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Hilltop Steakhouse sign getting a face lift

The sign for the former Hilltop Steakhouse in Saugus.CRAIG F. WALKER/GLOBE STAFF

If you see people working on the Hilltop Steakhouse cactus on Route 1 in Saugus, and taking parts of it down, don't fret — they're just doing their job.

The famed neon sign is getting a face lift, and workers will spend the next few months taking it apart and restoring the cactus to its former glory, along with a few modern twists.

"Don't worry, it's staying in place," Saugus town planner Krista Leahy said. "It's not going anywhere."

If all goes according to plan, the restoration of the 68-foot sign should be complete by August, according to Michael Roberts, senior vice president of development with AvalonBay Communities, Inc., the company that is redeveloping the property.


"We're very excited about it," Roberts said. "The work just started."

The towering cactus is a familiar landmark on Route 1 and one of the last remnants of Frank Giuffrida's Hilltop restaurant, which occupied the site for decades and was famous for its very long lines, generous portions of food (and doggie bags to bring home), and life-sized fake cattle that perpetually grazed on the front lawn.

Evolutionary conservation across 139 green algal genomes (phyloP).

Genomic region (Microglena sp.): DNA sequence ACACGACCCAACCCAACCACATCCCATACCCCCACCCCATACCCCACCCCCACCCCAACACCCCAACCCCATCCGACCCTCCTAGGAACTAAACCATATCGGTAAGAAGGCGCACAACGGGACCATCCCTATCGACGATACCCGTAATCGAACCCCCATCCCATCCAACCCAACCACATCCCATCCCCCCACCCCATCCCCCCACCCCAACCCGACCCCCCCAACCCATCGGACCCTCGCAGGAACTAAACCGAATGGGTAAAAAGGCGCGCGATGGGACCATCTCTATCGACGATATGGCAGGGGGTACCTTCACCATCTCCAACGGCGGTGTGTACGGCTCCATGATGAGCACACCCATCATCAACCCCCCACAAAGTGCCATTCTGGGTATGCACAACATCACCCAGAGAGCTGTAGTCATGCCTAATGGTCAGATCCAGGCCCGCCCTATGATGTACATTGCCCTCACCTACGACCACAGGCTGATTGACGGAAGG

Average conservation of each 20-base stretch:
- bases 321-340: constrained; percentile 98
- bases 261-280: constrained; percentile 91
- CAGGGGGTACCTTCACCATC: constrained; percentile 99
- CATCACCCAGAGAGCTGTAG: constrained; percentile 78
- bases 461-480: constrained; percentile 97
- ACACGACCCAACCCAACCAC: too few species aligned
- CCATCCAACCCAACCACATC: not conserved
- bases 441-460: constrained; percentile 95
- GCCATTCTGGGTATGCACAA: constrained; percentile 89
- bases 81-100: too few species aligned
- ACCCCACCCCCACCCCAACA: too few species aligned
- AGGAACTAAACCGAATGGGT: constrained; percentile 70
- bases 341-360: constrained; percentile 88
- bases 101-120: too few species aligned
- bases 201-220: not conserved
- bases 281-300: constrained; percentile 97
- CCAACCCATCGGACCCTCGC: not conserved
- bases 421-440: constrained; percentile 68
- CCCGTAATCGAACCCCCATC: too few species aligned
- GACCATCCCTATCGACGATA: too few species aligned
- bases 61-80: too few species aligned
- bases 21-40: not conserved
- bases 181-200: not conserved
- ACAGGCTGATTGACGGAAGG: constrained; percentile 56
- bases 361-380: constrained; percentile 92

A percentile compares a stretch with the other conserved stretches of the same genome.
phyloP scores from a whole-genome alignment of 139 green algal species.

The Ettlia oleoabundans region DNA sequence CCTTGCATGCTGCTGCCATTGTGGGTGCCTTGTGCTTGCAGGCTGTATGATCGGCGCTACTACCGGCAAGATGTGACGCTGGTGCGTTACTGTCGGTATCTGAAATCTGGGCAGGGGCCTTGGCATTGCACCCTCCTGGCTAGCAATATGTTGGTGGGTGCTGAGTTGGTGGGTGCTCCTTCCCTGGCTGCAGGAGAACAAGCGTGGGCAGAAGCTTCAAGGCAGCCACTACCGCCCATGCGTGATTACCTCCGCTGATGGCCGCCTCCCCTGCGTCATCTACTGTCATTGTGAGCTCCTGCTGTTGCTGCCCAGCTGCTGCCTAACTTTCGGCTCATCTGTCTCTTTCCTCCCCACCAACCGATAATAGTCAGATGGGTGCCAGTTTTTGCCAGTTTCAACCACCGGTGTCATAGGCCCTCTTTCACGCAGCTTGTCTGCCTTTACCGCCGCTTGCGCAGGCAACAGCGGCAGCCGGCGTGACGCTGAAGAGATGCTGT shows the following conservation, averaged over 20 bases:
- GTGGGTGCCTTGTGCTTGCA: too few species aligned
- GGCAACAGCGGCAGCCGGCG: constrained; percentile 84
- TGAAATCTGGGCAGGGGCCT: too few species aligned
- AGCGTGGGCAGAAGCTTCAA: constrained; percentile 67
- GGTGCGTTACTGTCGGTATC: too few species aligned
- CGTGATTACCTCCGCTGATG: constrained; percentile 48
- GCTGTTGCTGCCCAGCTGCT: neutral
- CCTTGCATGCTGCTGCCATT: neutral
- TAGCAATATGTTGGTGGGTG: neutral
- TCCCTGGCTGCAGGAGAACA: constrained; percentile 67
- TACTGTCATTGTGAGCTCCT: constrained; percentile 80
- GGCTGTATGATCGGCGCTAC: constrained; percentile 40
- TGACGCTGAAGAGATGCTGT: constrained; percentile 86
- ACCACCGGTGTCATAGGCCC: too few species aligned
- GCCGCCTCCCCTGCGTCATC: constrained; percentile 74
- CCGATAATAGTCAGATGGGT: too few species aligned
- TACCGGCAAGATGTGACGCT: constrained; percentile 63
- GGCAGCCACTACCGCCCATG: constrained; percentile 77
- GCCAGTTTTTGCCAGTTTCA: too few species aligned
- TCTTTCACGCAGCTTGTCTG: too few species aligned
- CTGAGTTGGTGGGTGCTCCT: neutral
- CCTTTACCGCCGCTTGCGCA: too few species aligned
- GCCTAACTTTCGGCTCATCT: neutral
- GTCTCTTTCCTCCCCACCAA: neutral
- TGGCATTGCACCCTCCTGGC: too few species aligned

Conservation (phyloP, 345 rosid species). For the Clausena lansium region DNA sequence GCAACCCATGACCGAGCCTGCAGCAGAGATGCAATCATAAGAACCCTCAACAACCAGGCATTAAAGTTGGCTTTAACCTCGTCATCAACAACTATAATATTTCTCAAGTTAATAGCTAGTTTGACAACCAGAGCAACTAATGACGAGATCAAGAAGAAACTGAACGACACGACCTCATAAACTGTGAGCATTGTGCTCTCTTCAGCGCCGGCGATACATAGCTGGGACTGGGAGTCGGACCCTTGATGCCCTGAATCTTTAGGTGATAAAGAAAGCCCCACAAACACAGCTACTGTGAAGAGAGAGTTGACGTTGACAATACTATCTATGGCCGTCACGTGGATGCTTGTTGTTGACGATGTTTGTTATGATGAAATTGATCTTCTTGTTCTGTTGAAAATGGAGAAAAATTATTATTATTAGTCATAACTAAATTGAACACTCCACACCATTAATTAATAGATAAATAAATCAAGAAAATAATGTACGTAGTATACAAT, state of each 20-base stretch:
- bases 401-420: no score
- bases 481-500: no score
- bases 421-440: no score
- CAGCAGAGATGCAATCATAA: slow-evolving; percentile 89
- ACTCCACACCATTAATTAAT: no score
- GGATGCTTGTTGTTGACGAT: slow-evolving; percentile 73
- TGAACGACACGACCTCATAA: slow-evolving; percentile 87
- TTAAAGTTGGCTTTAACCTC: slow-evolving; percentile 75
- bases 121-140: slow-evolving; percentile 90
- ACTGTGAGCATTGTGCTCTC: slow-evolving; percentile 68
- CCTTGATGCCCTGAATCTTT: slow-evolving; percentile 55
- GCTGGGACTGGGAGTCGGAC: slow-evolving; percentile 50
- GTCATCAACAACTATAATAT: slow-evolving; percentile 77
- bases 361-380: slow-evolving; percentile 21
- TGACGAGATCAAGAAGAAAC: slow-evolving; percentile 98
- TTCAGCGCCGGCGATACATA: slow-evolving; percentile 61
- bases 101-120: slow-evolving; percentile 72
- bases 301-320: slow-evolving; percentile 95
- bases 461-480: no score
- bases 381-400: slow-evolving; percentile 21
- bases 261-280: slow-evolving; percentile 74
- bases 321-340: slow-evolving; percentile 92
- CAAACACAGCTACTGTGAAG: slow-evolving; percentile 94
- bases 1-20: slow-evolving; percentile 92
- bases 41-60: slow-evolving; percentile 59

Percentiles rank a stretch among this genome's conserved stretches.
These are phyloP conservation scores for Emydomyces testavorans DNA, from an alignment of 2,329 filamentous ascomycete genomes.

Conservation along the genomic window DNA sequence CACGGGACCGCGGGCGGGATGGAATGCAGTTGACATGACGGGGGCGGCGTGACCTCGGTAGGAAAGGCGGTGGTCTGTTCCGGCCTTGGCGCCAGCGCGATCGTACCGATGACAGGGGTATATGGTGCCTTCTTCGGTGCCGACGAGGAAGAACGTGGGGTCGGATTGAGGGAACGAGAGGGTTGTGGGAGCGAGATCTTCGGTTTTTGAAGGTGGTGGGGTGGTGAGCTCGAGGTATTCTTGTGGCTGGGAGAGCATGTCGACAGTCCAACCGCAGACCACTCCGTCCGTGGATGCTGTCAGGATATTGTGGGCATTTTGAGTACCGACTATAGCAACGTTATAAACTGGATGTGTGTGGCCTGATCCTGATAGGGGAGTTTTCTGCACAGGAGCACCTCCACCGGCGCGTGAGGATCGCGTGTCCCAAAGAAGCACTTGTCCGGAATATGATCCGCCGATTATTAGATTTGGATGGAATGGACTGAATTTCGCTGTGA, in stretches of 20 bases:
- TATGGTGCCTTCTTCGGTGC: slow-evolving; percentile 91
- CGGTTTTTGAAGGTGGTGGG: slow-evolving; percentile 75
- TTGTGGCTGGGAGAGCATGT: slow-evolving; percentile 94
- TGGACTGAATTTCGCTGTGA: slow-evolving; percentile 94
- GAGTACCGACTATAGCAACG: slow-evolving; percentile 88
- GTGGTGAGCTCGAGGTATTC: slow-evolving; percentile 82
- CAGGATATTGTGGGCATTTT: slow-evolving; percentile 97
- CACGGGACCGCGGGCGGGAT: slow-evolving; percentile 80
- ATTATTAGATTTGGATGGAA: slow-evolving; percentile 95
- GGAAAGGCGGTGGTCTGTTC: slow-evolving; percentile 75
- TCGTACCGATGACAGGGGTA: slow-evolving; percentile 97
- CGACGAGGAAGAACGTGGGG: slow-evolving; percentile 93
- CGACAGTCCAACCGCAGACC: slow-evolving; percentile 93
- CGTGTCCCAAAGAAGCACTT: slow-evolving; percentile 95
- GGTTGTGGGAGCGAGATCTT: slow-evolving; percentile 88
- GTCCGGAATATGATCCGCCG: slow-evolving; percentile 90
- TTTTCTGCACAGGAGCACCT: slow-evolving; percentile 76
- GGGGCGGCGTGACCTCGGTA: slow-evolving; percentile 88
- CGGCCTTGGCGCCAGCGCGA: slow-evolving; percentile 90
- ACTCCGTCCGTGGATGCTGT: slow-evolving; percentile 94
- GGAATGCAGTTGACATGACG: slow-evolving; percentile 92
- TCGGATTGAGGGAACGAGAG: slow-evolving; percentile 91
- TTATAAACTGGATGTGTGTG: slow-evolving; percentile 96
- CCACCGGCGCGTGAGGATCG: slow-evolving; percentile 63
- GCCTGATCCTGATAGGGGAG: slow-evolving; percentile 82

When the restaurant was demolished in 2015, the cactus sign survived, and it will now become part of a new mixed-use development called Avalon Saugus, which will include 24,000 square feet of retail space and 280 apartments. The restaurant closed in 2013.

"It's a very iconic sign," Roberts said, and "an iconic piece of the development."

Roberts said the sign was built in 1967 and is an important part of the landscape that should be preserved.

"There's a long history to it," he said. "From the beginning, we felt it was important to include that into our development."

Workers will take apart the sign piece by piece, and new wiring and energy-efficient LED lights will be installed, he said.


People will see pieces coming down, as most of the exterior of the sign will be removed, he said. The majority of the elements will be cleaned and repaired and restored, he said.

Once the work is complete and everything is put back together, the refurbished cactus will still bear the name "Hilltop," but there will be some new signage, too.

A rendering of the refurbished cactus shows that the lower portion (which once bore Frank Giuffrida's name) will display the names of businesses at the new development, and the "Steak House" sign will be replaced by the slogan "Shop — Dine — Live." Roberts said a final decision has not been made about the slogan, but one thing is for sure — the word "Hilltop" will remain.

Emily Sweeney can be reached at esweeney@globe.com. Follow her on Twitter @emilysweeney.